The international corporate income and capital gains tax systems (hereinafter: ‘international tax systems’) of basically all modern democratic constitutional nation states share a common objective. All seek to effectively ‘capture’ groups or multinational enterprises (‘MNEs’) that are economically present within the respective taxing state’s geographical borders for corporate tax purposes. In their operation, however, these systems typically subject groups to different corporate tax treatment depending on their legal structuring or the question of whether the business operations are performed in a (non-)cross-border context. This affects the corporate tax burden imposed, which in turn influences the distribution of production factors. And this affects corporate tax revenues. In individual cases things may work out for the benefit or to the detriment of individual MNEs or tax authorities (depending on the team one roots for). If observed as a whole, it can nevertheless be said that the international tax systems of states distort the functioning of domestic markets, the internal market within the European Union (‘EU’) and the emerging global market. Corporate taxation basically spills over to all sides. This is problematical for all parties involved in the corporate taxation of proceeds from multinational business operations. Everyone pays at the end of the day. In this article, I address the question of how states may mitigate the distortions they unilaterally impose when taxing MNEs on the corporate business income earned and the capital gains realized within their respective territories.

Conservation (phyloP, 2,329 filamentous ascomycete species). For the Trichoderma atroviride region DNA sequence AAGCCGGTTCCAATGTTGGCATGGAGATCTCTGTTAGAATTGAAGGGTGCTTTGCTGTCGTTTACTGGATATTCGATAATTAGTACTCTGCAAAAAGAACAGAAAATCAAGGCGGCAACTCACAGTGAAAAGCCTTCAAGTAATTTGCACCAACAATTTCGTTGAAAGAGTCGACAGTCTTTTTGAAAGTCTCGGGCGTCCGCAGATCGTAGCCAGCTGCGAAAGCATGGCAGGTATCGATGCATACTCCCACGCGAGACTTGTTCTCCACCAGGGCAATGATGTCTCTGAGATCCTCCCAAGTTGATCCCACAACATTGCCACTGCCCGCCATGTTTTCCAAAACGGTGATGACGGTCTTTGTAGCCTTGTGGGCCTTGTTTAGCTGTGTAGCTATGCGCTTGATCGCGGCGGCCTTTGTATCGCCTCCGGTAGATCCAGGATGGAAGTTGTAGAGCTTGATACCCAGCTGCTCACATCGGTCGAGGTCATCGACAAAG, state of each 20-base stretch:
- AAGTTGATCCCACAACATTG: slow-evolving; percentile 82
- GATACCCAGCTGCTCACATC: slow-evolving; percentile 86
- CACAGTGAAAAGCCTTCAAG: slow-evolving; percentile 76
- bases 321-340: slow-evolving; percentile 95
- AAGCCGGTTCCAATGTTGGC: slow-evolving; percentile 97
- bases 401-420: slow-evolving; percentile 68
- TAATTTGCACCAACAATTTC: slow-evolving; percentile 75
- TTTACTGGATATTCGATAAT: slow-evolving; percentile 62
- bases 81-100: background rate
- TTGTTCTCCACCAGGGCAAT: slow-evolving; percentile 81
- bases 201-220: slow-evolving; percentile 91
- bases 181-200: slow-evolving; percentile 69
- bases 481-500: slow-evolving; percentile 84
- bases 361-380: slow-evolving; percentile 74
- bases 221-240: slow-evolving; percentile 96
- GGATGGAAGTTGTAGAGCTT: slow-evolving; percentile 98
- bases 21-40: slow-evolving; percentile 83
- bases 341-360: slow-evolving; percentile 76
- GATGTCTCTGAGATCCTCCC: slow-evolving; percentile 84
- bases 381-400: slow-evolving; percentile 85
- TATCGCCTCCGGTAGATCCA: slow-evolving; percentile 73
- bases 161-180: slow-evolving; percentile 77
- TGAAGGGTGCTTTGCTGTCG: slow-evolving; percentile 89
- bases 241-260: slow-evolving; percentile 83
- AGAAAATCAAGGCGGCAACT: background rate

Fiscal Autonomy and its Boundaries
Intertax: international tax review
Erasmus School of Law

de Wilde, M. (2011). A Step towards a Fair Corporate Taxation of Groups in the Emerging Global Market. Intertax: international tax review, 39(2), 62–84. Retrieved from